10% of the profit from the sale of this book will be donated to charities
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KEYWORDS/TAGS: fairy tales, folklore, myths, legends, children’s stories, children’s stories, bygone era, Linskill, St Andrews Ghost Stories, ghosts, gouls, 17 stories, spine-tingling, hair raising, Beckoning Monk, Haunting, Mystery, Lausdree Castle, Haunted Manor House, Duel At St Andrews, Apparition, Prior Of Pittenweem, Phantom Coach, Veiled Nun, St Leonards, Monk, St Rule’s Tower, Captain Chester, Screaming Skull, Greyfriars, Spectre, Castle, Smothered Piper, West Cliffs, Beautiful White Lady, Haunted Tower, Spiritualistic, Séance, Sir Rodger De Wanklyn, Bewitched Ermentrude, Peculiar House, Harry potter, J K Rowling, Nether Lochaber, Fairy Hill, music, cold,
True Story of Dracula is a horror book. It is written as if Dracula had existed. So it starts with Vlad III, from his early childhood, and tries to give him a character one can relate to, until the moment he was killed and how he was transformed into Dracula. How Dracula was and acted among his fellow humans. Not to forget how he managed to stay hidden for all those years. As one can see in the personified characteristics, I have also built up the character of Dracula, giving him a whole lot more depth. I have also built on the vampires whom Dracula makes and have given them a lot more of a persona as well. I have chosen to give one other character in the book more detail.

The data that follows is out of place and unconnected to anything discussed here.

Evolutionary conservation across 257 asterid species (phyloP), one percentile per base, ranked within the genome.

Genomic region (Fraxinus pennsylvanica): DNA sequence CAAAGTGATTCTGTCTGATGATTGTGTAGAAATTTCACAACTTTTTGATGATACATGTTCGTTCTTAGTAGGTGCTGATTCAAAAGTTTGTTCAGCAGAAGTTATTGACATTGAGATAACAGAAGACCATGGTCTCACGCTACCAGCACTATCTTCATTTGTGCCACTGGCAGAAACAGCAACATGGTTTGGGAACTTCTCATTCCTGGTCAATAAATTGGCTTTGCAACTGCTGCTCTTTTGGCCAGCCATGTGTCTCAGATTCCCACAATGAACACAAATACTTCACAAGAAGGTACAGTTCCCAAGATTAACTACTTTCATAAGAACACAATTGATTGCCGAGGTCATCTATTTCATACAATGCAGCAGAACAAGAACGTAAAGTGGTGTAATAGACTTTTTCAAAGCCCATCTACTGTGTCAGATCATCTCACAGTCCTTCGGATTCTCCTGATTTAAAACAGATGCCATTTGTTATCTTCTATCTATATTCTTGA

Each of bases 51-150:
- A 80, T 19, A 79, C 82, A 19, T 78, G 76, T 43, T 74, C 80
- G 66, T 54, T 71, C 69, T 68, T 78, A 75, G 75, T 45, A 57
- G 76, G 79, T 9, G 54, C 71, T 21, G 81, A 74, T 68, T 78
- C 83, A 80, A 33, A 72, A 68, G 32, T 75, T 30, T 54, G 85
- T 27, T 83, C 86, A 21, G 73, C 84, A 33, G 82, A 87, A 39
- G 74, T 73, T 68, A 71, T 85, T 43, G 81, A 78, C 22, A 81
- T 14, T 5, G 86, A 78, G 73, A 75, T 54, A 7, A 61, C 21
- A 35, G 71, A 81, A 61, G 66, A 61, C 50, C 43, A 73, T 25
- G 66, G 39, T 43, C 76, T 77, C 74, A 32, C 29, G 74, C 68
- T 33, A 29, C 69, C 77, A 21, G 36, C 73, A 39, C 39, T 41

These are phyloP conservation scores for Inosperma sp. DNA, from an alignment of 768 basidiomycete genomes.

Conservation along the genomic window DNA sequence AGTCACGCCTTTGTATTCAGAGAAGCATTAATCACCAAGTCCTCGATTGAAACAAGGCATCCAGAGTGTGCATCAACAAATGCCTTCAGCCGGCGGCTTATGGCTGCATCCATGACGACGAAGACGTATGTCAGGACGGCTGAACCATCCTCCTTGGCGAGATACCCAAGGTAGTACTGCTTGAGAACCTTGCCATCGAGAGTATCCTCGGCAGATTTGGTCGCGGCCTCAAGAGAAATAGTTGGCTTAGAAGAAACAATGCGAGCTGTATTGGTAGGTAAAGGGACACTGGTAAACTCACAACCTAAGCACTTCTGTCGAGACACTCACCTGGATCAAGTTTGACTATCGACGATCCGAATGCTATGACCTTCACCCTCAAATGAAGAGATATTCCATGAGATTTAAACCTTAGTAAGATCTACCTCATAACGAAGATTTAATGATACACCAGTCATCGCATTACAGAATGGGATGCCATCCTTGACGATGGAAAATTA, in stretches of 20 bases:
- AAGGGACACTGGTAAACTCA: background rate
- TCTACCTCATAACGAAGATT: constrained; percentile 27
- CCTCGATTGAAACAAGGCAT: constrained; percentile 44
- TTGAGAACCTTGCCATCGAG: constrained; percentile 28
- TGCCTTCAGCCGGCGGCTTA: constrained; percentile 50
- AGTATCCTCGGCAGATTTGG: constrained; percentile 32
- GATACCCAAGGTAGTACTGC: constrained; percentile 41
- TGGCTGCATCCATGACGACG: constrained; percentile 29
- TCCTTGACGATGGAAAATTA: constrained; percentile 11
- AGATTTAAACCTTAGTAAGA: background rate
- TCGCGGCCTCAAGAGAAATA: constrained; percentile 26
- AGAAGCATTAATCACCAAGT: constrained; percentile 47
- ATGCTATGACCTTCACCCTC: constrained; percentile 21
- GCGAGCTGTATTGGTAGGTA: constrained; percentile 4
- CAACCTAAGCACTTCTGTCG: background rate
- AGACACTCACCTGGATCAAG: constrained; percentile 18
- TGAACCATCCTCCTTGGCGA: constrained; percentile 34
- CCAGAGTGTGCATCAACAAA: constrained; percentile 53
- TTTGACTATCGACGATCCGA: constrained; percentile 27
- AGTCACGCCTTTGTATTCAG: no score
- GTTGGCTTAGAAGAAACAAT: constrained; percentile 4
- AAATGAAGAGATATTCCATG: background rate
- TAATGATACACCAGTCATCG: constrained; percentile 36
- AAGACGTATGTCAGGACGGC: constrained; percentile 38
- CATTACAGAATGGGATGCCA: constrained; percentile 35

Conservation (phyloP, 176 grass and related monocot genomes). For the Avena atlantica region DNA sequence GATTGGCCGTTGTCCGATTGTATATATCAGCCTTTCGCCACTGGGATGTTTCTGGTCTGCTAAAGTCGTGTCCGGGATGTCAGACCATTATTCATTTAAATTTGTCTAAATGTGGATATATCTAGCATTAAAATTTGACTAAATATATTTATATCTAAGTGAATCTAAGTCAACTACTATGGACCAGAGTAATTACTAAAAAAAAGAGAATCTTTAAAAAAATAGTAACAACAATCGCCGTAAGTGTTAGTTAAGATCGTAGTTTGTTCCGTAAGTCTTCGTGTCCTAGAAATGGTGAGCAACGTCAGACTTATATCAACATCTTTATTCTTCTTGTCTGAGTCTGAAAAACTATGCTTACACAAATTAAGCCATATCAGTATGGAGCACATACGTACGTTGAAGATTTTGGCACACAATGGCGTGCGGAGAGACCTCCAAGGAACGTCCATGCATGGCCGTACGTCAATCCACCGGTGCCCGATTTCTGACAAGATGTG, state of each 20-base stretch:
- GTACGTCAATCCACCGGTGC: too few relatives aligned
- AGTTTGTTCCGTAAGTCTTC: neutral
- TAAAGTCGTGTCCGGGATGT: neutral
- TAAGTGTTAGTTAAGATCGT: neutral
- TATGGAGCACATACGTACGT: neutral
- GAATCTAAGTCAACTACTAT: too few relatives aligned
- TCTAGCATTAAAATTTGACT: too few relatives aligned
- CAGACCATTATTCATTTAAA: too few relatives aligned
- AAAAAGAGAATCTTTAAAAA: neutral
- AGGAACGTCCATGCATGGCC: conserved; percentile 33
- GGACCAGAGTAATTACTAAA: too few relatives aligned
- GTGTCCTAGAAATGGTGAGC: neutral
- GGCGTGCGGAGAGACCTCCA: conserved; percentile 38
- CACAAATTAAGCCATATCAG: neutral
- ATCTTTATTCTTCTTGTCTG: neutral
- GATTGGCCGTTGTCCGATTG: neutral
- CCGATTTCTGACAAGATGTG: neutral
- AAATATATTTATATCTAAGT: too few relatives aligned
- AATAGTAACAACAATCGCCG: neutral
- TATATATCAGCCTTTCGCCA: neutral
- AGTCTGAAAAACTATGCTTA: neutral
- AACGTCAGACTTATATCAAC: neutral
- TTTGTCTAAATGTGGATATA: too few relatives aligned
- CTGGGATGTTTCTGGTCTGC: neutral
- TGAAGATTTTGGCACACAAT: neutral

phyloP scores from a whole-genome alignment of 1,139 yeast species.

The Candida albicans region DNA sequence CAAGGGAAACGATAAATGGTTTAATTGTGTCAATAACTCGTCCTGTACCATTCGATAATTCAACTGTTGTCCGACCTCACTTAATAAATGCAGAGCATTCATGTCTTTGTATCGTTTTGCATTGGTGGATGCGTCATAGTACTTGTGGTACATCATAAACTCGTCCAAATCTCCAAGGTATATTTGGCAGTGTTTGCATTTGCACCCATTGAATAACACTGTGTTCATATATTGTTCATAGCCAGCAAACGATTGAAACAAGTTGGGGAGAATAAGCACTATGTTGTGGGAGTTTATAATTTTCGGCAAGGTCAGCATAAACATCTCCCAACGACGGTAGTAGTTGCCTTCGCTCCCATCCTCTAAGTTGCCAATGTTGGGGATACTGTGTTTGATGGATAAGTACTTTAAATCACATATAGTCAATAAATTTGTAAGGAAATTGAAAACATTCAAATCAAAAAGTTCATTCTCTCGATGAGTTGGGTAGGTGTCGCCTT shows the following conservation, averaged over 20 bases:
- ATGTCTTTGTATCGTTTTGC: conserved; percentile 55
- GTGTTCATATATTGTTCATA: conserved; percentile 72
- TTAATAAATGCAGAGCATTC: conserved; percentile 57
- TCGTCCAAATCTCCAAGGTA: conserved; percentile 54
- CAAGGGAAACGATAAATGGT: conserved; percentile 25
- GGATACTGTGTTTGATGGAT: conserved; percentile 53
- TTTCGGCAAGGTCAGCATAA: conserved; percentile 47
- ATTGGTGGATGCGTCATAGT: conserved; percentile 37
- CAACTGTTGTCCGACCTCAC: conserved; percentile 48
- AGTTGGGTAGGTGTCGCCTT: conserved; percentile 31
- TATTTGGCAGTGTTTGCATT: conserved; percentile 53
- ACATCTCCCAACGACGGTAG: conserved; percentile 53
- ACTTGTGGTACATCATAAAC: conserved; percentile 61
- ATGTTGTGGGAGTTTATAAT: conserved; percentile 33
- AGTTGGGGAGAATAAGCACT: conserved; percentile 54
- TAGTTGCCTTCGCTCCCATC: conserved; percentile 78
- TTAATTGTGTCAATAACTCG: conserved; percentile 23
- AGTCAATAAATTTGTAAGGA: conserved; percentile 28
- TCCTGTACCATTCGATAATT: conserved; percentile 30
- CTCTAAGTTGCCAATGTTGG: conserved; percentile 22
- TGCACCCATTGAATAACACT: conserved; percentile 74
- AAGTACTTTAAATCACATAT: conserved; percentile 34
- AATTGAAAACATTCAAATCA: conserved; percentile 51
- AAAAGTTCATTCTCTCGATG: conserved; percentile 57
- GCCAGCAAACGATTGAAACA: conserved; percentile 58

Then we begin with the main plot of the book, a class from California traveling to Romania on a research trip. As they are to discover, it turns from a research trip to a getaway trip.

Here, I have also found it necessary to give each student that goes on the trip a character that goes into depth, not only so we can get an understanding of the person, but also to assist me in writing. An example would be, given these characteristics, what would most likely happen? I have personified each characteristic such as mine, where after each book, it has hopefully increased the number of characters it goes to depth with. It does not only help you think forward but also backward. An example would be, her mother is interesting; she may have had an affair, which we can include in a new book. The other alternative could be that this character is so rich. Maybe we can focus on highlighting them more or perhaps tell his side of the story.